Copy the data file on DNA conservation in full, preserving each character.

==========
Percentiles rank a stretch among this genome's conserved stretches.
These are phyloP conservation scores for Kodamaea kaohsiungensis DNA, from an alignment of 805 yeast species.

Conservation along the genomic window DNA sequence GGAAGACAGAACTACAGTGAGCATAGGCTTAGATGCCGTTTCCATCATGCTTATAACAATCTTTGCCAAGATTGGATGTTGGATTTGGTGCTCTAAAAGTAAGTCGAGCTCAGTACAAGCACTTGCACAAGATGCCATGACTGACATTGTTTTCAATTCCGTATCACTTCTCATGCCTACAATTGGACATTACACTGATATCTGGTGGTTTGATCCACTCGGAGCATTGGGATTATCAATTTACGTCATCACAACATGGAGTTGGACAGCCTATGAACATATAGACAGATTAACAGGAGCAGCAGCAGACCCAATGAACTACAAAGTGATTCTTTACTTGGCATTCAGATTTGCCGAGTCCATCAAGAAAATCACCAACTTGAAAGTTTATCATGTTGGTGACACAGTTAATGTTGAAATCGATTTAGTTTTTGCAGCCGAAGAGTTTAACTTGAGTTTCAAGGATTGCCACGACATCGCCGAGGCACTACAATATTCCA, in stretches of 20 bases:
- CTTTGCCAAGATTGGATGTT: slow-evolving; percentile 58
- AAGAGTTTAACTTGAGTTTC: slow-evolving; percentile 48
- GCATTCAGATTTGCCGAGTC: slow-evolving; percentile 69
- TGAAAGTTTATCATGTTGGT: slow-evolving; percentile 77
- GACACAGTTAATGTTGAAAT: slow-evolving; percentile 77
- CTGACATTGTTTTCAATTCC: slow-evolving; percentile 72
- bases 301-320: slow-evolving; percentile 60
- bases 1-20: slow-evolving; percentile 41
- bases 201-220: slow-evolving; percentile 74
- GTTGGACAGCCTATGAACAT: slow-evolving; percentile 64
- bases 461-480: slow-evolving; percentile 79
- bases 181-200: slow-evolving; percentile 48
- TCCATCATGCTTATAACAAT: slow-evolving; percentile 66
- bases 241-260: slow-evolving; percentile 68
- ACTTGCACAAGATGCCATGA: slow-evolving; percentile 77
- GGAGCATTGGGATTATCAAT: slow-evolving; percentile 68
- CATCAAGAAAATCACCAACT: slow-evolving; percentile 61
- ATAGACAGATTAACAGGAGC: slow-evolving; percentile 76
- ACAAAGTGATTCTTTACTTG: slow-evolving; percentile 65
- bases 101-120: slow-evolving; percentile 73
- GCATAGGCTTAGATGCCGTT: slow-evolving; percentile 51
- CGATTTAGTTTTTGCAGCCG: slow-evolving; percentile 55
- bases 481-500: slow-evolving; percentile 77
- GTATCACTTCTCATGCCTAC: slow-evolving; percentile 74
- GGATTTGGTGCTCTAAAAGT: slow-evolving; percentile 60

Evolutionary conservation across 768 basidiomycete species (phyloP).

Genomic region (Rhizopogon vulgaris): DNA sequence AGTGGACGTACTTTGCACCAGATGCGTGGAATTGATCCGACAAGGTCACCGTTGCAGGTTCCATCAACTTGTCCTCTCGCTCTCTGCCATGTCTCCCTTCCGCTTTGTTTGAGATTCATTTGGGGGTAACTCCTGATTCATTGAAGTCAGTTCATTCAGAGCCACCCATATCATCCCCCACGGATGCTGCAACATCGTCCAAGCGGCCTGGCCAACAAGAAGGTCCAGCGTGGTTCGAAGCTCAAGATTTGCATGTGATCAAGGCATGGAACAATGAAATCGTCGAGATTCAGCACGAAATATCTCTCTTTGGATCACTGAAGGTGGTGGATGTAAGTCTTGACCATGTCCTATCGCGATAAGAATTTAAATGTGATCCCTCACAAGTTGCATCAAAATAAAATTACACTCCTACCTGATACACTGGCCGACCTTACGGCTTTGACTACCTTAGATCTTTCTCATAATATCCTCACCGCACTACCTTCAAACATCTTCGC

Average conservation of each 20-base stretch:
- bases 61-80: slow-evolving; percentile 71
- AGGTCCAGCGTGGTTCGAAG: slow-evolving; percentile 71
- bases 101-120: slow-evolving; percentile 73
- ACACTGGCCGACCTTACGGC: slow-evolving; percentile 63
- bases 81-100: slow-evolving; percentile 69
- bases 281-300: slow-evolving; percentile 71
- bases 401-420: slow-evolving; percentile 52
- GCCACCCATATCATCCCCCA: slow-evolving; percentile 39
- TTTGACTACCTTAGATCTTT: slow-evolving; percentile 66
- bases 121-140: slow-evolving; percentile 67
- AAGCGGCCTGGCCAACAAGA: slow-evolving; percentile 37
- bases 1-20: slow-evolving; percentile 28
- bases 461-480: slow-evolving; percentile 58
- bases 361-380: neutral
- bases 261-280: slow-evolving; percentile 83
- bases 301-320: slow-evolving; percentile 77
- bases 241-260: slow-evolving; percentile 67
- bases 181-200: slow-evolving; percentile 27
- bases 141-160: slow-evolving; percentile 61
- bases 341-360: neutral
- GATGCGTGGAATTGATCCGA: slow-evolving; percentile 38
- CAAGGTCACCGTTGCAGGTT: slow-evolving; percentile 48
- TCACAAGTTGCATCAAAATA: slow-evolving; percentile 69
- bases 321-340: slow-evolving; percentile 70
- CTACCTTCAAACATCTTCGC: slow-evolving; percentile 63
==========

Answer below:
Percentiles rank a stretch among this genome's conserved stretches.
These are phyloP conservation scores for Kodamaea kaohsiungensis DNA, from an alignment of 805 yeast species.

Conservation along the genomic window DNA sequence GGAAGACAGAACTACAGTGAGCATAGGCTTAGATGCCGTTTCCATCATGCTTATAACAATCTTTGCCAAGATTGGATGTTGGATTTGGTGCTCTAAAAGTAAGTCGAGCTCAGTACAAGCACTTGCACAAGATGCCATGACTGACATTGTTTTCAATTCCGTATCACTTCTCATGCCTACAATTGGACATTACACTGATATCTGGTGGTTTGATCCACTCGGAGCATTGGGATTATCAATTTACGTCATCACAACATGGAGTTGGACAGCCTATGAACATATAGACAGATTAACAGGAGCAGCAGCAGACCCAATGAACTACAAAGTGATTCTTTACTTGGCATTCAGATTTGCCGAGTCCATCAAGAAAATCACCAACTTGAAAGTTTATCATGTTGGTGACACAGTTAATGTTGAAATCGATTTAGTTTTTGCAGCCGAAGAGTTTAACTTGAGTTTCAAGGATTGCCACGACATCGCCGAGGCACTACAATATTCCA, in stretches of 20 bases:
- CTTTGCCAAGATTGGATGTT: slow-evolving; percentile 58
- AAGAGTTTAACTTGAGTTTC: slow-evolving; percentile 48
- GCATTCAGATTTGCCGAGTC: slow-evolving; percentile 69
- TGAAAGTTTATCATGTTGGT: slow-evolving; percentile 77
- GACACAGTTAATGTTGAAAT: slow-evolving; percentile 77
- CTGACATTGTTTTCAATTCC: slow-evolving; percentile 72
- bases 301-320: slow-evolving; percentile 60
- bases 1-20: slow-evolving; percentile 41
- bases 201-220: slow-evolving; percentile 74
- GTTGGACAGCCTATGAACAT: slow-evolving; percentile 64
- bases 461-480: slow-evolving; percentile 79
- bases 181-200: slow-evolving; percentile 48
- TCCATCATGCTTATAACAAT: slow-evolving; percentile 66
- bases 241-260: slow-evolving; percentile 68
- ACTTGCACAAGATGCCATGA: slow-evolving; percentile 77
- GGAGCATTGGGATTATCAAT: slow-evolving; percentile 68
- CATCAAGAAAATCACCAACT: slow-evolving; percentile 61
- ATAGACAGATTAACAGGAGC: slow-evolving; percentile 76
- ACAAAGTGATTCTTTACTTG: slow-evolving; percentile 65
- bases 101-120: slow-evolving; percentile 73
- GCATAGGCTTAGATGCCGTT: slow-evolving; percentile 51
- CGATTTAGTTTTTGCAGCCG: slow-evolving; percentile 55
- bases 481-500: slow-evolving; percentile 77
- GTATCACTTCTCATGCCTAC: slow-evolving; percentile 74
- GGATTTGGTGCTCTAAAAGT: slow-evolving; percentile 60

Evolutionary conservation across 768 basidiomycete species (phyloP).

Genomic region (Rhizopogon vulgaris): DNA sequence AGTGGACGTACTTTGCACCAGATGCGTGGAATTGATCCGACAAGGTCACCGTTGCAGGTTCCATCAACTTGTCCTCTCGCTCTCTGCCATGTCTCCCTTCCGCTTTGTTTGAGATTCATTTGGGGGTAACTCCTGATTCATTGAAGTCAGTTCATTCAGAGCCACCCATATCATCCCCCACGGATGCTGCAACATCGTCCAAGCGGCCTGGCCAACAAGAAGGTCCAGCGTGGTTCGAAGCTCAAGATTTGCATGTGATCAAGGCATGGAACAATGAAATCGTCGAGATTCAGCACGAAATATCTCTCTTTGGATCACTGAAGGTGGTGGATGTAAGTCTTGACCATGTCCTATCGCGATAAGAATTTAAATGTGATCCCTCACAAGTTGCATCAAAATAAAATTACACTCCTACCTGATACACTGGCCGACCTTACGGCTTTGACTACCTTAGATCTTTCTCATAATATCCTCACCGCACTACCTTCAAACATCTTCGC

Average conservation of each 20-base stretch:
- bases 61-80: slow-evolving; percentile 71
- AGGTCCAGCGTGGTTCGAAG: slow-evolving; percentile 71
- bases 101-120: slow-evolving; percentile 73
- ACACTGGCCGACCTTACGGC: slow-evolving; percentile 63
- bases 81-100: slow-evolving; percentile 69
- bases 281-300: slow-evolving; percentile 71
- bases 401-420: slow-evolving; percentile 52
- GCCACCCATATCATCCCCCA: slow-evolving; percentile 39
- TTTGACTACCTTAGATCTTT: slow-evolving; percentile 66
- bases 121-140: slow-evolving; percentile 67
- AAGCGGCCTGGCCAACAAGA: slow-evolving; percentile 37
- bases 1-20: slow-evolving; percentile 28
- bases 461-480: slow-evolving; percentile 58
- bases 361-380: neutral
- bases 261-280: slow-evolving; percentile 83
- bases 301-320: slow-evolving; percentile 77
- bases 241-260: slow-evolving; percentile 67
- bases 181-200: slow-evolving; percentile 27
- bases 141-160: slow-evolving; percentile 61
- bases 341-360: neutral
- GATGCGTGGAATTGATCCGA: slow-evolving; percentile 38
- CAAGGTCACCGTTGCAGGTT: slow-evolving; percentile 48
- TCACAAGTTGCATCAAAATA: slow-evolving; percentile 69
- bases 321-340: slow-evolving; percentile 70
- CTACCTTCAAACATCTTCGC: slow-evolving; percentile 63